In addition to the asylum claim process, we must acknowledge that the Republican Party and other conservative, right-wing groups in the United States have slowed and even reversed the application of legal protections for LGBT citizens. The Republican Senate has enabled the transformation of courts across the country, approving the appointment of more judges under Trump than almost all of his predecessors, including a third lifetime appointment of a conservative judge to the Supreme Court bench.[x] Reporting has revealed many of these judges have displayed blatant and harmful anti-LGBT opinion. Moreover, under the Trump administration, anti-discrimination policy in workplaces as well as transgender rights in educational institutions, homeless shelters, and social services have all come under attack. Supreme Court Justices Clarence Thomas and Samuel Alito have also written that the 2015 decision that enshrined marriage equality “enables courts and governments to brand religious adherents who believe marriage equality is between one man and one woman as bigots.”[xi] Thus, beyond its refugee policies regarding LGBT claimants, the United States also fails to protect LGBT people once they have resettled in their new host country.   

In contrast, Canada is a safer alternative for LGBT migrants hoping to secure asylum. Up to 70 percent of Sexual Orientation and Gender Identity Expression (SOGIE) refugee claims were accepted between 2013 and 2015 in Canada.[xii] Once granted asylum, LGBT refugees are also protected under Canadian law where American law fails them. Canadian law has enshrined more rights, for longer, across all of Canada and does not face the same political attacks as do protective laws in the United States.[xiii] Canadian courts also see far fewer challenges to legal protections for LGBT workers, anti-discrimination laws, legalization of same sex marriage, social programs, and widely accessible healthcare that can be utilized by transgender people in Canada looking for methods of medical transition, if they so wish. In general, studies find that more Canadians across the entire country are accepting of LGBT people than in the United States, where pockets of highly accepting places do exist, but wide domains of discriminatory practices, policies, and opinions prevail elsewhere in the country.[xiv]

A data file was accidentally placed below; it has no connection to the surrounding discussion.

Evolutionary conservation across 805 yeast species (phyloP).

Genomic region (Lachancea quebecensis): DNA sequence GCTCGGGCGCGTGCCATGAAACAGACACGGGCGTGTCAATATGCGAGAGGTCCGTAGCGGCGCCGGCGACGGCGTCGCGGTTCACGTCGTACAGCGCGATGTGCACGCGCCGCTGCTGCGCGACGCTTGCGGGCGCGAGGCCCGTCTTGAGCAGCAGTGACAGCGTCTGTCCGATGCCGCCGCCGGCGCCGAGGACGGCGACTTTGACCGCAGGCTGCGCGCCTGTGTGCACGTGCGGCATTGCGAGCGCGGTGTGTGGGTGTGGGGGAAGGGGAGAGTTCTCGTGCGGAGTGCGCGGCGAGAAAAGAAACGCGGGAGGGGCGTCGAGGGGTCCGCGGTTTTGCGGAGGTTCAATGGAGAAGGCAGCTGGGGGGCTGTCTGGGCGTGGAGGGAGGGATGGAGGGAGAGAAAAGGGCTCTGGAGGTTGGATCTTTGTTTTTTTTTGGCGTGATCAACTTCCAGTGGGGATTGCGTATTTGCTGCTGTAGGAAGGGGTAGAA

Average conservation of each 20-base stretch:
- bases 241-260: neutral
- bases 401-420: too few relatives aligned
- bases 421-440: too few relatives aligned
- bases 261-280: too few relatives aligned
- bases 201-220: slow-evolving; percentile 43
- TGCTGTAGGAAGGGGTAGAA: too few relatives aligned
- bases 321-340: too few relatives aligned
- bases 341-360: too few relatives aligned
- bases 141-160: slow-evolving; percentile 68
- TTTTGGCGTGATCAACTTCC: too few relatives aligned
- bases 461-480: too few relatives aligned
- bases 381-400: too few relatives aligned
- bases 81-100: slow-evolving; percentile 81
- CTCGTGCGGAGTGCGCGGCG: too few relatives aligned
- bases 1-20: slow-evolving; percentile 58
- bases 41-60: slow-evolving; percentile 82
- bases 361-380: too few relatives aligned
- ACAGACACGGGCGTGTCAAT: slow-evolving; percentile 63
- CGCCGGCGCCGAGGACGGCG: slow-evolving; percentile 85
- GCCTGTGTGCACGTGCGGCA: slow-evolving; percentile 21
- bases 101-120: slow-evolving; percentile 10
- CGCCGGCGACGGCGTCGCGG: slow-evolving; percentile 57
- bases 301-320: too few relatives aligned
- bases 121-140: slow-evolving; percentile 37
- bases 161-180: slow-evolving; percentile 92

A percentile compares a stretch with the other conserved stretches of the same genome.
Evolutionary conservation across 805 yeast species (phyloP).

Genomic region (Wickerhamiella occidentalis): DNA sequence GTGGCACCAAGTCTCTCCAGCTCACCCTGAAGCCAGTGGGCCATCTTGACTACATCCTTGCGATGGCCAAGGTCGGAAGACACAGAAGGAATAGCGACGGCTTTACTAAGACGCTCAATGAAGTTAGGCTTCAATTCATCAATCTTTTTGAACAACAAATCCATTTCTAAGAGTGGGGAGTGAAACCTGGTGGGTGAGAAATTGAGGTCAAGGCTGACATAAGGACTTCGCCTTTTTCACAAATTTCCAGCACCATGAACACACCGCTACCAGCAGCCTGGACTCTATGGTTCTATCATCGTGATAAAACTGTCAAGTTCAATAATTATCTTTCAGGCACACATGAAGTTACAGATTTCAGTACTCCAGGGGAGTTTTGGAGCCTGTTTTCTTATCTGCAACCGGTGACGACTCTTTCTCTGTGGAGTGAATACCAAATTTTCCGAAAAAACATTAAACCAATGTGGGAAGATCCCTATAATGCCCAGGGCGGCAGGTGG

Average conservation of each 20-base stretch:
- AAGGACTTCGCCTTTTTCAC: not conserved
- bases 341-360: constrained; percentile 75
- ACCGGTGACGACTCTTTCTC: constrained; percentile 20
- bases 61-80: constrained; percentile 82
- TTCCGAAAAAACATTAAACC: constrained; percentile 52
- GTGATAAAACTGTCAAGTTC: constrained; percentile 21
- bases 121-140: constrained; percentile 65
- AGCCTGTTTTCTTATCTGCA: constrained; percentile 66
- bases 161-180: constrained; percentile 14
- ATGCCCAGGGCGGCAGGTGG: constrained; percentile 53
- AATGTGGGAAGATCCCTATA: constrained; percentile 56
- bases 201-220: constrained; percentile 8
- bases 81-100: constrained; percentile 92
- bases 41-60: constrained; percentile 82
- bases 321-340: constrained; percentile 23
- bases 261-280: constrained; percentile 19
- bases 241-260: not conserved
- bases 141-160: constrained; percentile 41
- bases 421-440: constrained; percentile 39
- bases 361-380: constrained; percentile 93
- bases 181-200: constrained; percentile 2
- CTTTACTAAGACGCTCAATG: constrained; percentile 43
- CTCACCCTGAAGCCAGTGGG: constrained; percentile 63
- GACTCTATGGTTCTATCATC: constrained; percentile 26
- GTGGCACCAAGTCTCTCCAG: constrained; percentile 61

Canada’s system is by no means perfect or even satisfactory under international refugee law. Canada is closer to fulfilling its obligations to asylum claimants than the United States, but let us be clear: the bar is low. Ottawa has created mechanisms that repel migrants when they arrive at Canadian borders, and the Trudeau administration now seeks to maintain this in its appeal of a lower court’s decision. In the meantime, Canada cannot idly wait for American politics and law to change. Biden will not fundamentally revise the American immigration system; within his first 100 days in office, he reopened a 66-acre detention center to house migrant children.[xv] Furthermore, the establishment and entrenchment of encompassing protective laws for LGBT people in the United States will take years, if not decades, and Canada cannot turn a blind eye to the nature of the United States’ laws. It is time for Canada to acknowledge the ways it has been complicit in America’s deeply harmful actions towards LGBT migrants. Abandoning the STCA with its next-door neighbor will be a break from Canada’s past reliance on its “fireproof house” approach to international policy.[xvi] But it is a necessary step the Trudeau administration must take to adhere to both domestic and international law Canadian courts have themselves highlighted in order to protect some of the most vulnerable migrants in the world: LGBT asylum seekers.

References attached.